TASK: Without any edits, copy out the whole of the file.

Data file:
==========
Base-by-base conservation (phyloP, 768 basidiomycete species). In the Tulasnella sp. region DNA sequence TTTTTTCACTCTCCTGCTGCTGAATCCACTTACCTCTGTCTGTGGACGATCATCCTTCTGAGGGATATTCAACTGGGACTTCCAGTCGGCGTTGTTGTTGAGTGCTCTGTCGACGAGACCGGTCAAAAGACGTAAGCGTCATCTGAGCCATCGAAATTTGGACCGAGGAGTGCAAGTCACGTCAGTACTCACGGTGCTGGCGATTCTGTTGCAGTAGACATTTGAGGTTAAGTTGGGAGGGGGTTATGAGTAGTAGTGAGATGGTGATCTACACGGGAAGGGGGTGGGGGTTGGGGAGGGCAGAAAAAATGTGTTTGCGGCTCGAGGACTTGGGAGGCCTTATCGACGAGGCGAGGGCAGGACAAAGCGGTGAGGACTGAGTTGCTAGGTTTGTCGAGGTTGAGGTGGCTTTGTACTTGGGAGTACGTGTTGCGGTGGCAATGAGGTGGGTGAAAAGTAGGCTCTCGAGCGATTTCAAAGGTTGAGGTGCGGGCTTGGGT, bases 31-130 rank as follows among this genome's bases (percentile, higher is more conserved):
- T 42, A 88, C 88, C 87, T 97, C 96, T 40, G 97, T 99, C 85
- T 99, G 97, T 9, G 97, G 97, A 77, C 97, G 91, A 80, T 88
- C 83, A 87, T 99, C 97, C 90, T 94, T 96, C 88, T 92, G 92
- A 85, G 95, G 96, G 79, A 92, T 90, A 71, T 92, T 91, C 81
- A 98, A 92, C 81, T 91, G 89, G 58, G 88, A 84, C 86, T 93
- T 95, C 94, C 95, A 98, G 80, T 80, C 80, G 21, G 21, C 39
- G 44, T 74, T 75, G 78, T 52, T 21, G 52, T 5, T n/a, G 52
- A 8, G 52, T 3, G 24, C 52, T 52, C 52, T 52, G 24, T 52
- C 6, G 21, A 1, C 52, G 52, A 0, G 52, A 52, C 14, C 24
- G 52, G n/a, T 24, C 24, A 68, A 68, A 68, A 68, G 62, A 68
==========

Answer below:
Base-by-base conservation (phyloP, 768 basidiomycete species). In the Tulasnella sp. region DNA sequence TTTTTTCACTCTCCTGCTGCTGAATCCACTTACCTCTGTCTGTGGACGATCATCCTTCTGAGGGATATTCAACTGGGACTTCCAGTCGGCGTTGTTGTTGAGTGCTCTGTCGACGAGACCGGTCAAAAGACGTAAGCGTCATCTGAGCCATCGAAATTTGGACCGAGGAGTGCAAGTCACGTCAGTACTCACGGTGCTGGCGATTCTGTTGCAGTAGACATTTGAGGTTAAGTTGGGAGGGGGTTATGAGTAGTAGTGAGATGGTGATCTACACGGGAAGGGGGTGGGGGTTGGGGAGGGCAGAAAAAATGTGTTTGCGGCTCGAGGACTTGGGAGGCCTTATCGACGAGGCGAGGGCAGGACAAAGCGGTGAGGACTGAGTTGCTAGGTTTGTCGAGGTTGAGGTGGCTTTGTACTTGGGAGTACGTGTTGCGGTGGCAATGAGGTGGGTGAAAAGTAGGCTCTCGAGCGATTTCAAAGGTTGAGGTGCGGGCTTGGGT, bases 31-130 rank as follows among this genome's bases (percentile, higher is more conserved):
- T 42, A 88, C 88, C 87, T 97, C 96, T 40, G 97, T 99, C 85
- T 99, G 97, T 9, G 97, G 97, A 77, C 97, G 91, A 80, T 88
- C 83, A 87, T 99, C 97, C 90, T 94, T 96, C 88, T 92, G 92
- A 85, G 95, G 96, G 79, A 92, T 90, A 71, T 92, T 91, C 81
- A 98, A 92, C 81, T 91, G 89, G 58, G 88, A 84, C 86, T 93
- T 95, C 94, C 95, A 98, G 80, T 80, C 80, G 21, G 21, C 39
- G 44, T 74, T 75, G 78, T 52, T 21, G 52, T 5, T n/a, G 52
- A 8, G 52, T 3, G 24, C 52, T 52, C 52, T 52, G 24, T 52
- C 6, G 21, A 1, C 52, G 52, A 0, G 52, A 52, C 14, C 24
- G 52, G n/a, T 24, C 24, A 68, A 68, A 68, A 68, G 62, A 68